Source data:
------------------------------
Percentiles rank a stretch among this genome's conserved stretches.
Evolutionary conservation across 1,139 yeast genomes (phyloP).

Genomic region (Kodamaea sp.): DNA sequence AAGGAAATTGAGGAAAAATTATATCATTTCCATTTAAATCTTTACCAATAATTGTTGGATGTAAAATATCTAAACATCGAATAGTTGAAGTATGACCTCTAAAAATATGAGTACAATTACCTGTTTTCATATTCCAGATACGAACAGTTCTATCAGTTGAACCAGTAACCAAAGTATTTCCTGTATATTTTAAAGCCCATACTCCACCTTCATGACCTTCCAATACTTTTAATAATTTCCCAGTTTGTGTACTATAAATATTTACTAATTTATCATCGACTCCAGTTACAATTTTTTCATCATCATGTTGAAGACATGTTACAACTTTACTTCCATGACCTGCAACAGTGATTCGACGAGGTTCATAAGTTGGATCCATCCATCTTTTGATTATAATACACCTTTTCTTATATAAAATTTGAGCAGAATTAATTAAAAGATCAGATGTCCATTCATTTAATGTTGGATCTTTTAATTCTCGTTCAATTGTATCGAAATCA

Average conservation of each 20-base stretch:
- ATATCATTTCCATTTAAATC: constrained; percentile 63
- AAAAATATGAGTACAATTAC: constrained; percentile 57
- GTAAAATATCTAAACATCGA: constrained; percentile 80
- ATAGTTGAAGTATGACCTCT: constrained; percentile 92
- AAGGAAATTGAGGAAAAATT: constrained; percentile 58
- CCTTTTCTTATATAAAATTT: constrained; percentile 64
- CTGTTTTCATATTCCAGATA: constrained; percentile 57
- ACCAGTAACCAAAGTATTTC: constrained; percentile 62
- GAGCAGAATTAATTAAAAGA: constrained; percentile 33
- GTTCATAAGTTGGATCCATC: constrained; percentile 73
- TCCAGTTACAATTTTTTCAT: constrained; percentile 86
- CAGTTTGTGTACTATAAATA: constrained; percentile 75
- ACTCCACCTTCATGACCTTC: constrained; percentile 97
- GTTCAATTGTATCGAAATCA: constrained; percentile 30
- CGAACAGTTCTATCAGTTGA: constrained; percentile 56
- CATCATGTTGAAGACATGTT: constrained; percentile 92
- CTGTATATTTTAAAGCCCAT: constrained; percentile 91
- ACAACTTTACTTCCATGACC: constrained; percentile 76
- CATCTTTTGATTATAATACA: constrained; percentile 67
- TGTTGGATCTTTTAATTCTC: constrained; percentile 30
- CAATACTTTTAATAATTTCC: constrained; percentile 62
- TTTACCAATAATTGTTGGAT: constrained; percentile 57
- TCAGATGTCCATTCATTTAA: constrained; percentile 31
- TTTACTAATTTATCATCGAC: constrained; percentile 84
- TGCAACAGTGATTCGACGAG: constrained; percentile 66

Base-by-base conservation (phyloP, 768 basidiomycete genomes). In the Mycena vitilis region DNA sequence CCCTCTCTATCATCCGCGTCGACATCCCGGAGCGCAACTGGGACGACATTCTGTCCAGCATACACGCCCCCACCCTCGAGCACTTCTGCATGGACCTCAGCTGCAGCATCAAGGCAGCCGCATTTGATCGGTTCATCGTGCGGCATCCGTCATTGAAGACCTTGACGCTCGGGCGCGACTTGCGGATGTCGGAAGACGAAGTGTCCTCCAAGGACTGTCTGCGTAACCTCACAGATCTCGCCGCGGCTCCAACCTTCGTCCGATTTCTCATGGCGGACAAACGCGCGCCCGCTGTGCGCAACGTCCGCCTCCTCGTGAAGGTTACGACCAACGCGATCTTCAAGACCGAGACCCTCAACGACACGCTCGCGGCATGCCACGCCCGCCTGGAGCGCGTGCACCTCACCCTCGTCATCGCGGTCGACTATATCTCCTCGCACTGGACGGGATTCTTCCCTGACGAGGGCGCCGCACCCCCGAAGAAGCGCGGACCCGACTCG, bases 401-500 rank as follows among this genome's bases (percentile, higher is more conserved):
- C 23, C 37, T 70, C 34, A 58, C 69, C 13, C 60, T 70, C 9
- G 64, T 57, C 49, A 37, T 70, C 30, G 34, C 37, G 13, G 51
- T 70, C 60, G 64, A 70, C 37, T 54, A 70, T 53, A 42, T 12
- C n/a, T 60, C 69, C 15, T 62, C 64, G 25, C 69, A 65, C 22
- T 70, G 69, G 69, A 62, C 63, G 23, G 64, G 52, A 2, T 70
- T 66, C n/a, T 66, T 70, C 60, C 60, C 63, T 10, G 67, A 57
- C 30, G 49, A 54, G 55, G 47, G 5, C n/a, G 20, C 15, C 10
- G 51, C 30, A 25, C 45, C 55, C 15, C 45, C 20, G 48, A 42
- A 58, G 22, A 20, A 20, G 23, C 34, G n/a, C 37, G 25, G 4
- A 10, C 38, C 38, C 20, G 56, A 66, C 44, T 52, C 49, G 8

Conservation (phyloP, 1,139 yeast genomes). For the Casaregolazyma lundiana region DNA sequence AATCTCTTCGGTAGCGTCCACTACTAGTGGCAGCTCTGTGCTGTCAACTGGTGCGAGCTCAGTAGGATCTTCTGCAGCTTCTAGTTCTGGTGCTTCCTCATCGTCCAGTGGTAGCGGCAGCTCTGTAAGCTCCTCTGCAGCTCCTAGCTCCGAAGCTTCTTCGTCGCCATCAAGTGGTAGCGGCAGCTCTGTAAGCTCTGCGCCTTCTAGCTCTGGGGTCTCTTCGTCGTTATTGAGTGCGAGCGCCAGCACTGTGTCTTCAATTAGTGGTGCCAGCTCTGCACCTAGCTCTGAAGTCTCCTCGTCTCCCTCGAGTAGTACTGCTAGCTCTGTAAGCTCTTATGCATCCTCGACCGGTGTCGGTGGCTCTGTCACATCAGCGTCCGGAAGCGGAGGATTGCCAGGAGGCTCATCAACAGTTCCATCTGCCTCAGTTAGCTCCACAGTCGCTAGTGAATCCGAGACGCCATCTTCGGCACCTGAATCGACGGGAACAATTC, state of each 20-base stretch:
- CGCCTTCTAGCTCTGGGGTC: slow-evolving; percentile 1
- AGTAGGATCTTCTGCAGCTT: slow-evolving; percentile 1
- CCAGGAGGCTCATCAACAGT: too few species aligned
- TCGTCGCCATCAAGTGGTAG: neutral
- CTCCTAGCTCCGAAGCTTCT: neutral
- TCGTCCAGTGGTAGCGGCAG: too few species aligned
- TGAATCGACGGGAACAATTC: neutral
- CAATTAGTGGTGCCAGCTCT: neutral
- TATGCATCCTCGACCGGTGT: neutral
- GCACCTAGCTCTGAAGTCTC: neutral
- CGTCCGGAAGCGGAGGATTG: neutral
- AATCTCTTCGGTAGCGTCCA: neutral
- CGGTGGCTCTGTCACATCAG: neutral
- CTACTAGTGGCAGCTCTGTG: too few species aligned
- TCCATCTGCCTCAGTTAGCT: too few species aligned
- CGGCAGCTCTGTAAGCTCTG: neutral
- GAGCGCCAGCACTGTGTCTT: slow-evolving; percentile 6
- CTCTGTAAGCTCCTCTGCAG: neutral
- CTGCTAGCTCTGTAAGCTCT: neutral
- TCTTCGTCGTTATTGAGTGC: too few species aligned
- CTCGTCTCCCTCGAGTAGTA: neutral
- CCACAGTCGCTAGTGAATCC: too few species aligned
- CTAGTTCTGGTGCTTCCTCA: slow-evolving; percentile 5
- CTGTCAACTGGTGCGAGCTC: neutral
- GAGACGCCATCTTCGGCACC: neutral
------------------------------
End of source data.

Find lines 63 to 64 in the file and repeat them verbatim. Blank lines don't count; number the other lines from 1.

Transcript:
- CCACAGTCGCTAGTGAATCC: too few species aligned
- CTAGTTCTGGTGCTTCCTCA: slow-evolving; percentile 5